Title: Improving exoplanet detection power: Multivariate Gaussian process models for stellar activity
Authors: David Jones - Texas A&M University (United States) [presenting]
David Stenning - Imperial College London (United Kingdom)
Eric Ford - Penn State University (United States)
Robert Wolpert - Duke University (United States)
Tom Loredo - Cornell University (United States)
Xavier Dumusque - Branco Weiss Fellow--Society in Science (Switzerland)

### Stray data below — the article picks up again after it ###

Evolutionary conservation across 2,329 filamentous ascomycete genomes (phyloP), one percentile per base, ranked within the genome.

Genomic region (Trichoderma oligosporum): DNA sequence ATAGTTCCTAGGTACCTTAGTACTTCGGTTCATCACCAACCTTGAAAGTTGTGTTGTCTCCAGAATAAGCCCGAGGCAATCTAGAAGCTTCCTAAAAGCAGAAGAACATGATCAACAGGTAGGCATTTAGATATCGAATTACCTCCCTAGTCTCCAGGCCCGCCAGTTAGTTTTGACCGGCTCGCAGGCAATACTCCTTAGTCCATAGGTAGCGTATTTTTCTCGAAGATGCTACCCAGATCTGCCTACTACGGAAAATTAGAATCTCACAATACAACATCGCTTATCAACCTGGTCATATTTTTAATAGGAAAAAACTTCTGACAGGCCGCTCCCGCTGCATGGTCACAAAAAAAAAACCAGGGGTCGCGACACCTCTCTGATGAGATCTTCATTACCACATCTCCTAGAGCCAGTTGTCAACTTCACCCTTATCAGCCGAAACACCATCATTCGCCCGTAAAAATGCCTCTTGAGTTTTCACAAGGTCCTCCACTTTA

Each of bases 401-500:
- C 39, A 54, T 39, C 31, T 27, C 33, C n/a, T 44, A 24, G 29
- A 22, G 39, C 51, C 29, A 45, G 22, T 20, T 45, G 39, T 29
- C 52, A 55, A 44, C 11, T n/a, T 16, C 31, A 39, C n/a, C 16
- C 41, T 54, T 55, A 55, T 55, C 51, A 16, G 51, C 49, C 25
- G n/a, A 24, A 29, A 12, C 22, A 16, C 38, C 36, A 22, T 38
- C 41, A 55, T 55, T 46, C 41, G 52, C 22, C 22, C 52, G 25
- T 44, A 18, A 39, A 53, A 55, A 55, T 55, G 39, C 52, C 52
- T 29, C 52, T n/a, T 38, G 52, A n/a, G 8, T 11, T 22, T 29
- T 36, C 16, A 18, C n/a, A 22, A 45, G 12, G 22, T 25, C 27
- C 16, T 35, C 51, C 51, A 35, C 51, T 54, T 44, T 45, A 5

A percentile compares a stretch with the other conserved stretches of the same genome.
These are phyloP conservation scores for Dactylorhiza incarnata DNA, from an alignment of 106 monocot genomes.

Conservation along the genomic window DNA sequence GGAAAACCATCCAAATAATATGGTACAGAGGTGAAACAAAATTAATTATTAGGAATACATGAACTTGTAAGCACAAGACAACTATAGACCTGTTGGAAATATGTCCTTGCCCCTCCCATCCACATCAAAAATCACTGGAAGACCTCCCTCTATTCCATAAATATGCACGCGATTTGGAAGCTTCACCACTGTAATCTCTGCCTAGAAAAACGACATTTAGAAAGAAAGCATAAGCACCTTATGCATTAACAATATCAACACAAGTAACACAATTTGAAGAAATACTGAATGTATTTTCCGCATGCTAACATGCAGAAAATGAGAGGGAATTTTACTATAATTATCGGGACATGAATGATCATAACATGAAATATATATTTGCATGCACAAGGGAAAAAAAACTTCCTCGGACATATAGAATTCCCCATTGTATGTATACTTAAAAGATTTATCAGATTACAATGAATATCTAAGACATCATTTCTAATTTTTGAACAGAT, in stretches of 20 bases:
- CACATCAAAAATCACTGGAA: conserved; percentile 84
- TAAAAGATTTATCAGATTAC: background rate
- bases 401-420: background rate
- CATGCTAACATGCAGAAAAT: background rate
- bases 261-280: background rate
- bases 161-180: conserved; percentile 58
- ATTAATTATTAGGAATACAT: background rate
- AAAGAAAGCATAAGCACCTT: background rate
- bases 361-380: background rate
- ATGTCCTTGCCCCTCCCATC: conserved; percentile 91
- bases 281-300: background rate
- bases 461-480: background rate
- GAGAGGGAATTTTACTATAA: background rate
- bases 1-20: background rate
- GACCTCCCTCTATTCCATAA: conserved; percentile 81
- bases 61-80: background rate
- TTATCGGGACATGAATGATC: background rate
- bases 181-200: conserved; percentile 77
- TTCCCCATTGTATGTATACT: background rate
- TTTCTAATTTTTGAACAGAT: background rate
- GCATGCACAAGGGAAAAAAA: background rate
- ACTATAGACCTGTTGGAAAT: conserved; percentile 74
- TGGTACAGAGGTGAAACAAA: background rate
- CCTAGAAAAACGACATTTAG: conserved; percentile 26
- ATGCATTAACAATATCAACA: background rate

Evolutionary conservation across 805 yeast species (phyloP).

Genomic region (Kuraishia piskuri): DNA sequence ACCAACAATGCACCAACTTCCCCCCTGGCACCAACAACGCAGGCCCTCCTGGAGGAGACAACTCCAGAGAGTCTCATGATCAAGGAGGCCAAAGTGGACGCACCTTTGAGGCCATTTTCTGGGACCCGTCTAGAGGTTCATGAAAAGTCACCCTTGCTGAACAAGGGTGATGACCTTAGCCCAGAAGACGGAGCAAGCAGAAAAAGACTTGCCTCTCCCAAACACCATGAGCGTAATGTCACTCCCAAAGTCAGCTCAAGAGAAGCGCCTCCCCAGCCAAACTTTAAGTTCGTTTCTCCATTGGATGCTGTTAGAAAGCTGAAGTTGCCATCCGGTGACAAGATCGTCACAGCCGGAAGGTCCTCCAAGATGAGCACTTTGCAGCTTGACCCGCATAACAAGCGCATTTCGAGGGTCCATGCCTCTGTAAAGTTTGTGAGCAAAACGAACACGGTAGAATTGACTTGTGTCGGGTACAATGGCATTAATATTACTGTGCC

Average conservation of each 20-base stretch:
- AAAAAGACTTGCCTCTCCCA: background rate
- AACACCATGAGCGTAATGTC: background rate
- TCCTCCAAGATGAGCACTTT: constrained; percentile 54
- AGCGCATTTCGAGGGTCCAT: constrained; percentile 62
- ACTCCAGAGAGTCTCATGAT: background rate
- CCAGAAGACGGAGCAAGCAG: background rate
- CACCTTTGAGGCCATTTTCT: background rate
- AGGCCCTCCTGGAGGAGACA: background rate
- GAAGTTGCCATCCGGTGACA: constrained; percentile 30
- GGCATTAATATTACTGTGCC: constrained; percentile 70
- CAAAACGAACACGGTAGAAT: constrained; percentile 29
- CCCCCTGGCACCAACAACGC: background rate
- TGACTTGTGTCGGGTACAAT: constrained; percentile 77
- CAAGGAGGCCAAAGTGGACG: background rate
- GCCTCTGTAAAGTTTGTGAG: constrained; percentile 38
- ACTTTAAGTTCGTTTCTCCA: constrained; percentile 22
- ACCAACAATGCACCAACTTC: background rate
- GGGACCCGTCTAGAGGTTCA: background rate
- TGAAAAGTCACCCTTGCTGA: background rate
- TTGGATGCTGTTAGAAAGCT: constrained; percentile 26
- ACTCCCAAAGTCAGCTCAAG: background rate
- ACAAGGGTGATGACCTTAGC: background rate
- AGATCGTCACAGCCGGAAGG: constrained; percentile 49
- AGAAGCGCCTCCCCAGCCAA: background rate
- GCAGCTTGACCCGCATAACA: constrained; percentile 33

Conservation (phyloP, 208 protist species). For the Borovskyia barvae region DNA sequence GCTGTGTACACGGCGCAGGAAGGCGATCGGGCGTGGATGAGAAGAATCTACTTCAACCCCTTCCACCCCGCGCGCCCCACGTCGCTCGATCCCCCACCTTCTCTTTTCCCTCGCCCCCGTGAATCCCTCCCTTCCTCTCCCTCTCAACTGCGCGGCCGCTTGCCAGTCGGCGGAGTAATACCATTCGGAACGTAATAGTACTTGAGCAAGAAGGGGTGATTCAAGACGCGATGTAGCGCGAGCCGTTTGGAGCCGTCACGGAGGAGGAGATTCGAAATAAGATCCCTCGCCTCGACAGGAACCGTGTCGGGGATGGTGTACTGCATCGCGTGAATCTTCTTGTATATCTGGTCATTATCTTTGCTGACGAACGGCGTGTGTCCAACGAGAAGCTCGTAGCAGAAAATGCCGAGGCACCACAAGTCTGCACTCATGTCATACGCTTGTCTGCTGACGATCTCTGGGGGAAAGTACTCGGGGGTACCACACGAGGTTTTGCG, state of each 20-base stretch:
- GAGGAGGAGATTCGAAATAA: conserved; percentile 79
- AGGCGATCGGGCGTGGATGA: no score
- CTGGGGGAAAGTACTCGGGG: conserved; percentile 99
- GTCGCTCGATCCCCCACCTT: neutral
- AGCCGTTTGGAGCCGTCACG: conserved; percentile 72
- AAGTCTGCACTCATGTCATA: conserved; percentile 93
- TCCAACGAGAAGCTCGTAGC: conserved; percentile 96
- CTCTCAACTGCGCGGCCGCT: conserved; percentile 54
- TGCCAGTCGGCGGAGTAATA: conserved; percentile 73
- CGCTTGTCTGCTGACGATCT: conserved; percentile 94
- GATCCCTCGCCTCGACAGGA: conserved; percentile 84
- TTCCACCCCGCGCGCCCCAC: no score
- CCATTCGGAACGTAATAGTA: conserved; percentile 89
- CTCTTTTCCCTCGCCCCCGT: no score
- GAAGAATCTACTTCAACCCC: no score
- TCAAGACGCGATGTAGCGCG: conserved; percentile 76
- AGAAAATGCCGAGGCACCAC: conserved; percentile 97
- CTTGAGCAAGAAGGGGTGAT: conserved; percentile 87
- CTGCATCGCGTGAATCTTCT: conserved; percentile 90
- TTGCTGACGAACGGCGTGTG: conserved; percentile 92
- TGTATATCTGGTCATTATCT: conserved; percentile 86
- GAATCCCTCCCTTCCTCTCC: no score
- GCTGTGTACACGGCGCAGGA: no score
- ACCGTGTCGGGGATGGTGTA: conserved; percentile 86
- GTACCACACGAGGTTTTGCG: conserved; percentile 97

Abstract: The radial velocity technique is one of the two main approaches for detecting planets outside our solar system, often referred to as exoplanets. When a planet orbits a star its gravitational force causes the star to move and this induces a Doppler shift (i.e. the star light appears redder or bluer than expected), and it is this effect that the radial velocity method attempts to detect. Unfortunately, these Doppler signals are typically contaminated by various stellar activity phenomena, such as dark spots on the star surface. We propose a Gaussian process modeling framework to capture this stellar activity and thereby improve detection power for low-mass planets (e.g., Earth-like planets). The approach builds on previous work in two ways: (i) we use dimension reduction techniques to construct data-driven stellar activity proxies, as opposed to using standard activity proxies; (ii) we extend a previous multivariate Gaussian process model to a class of models and use a model comparison procedure to select the best model for the particular proxies at hand. Our method results in substantially improved power for planet detection compared with existing methods in the astronomy literature.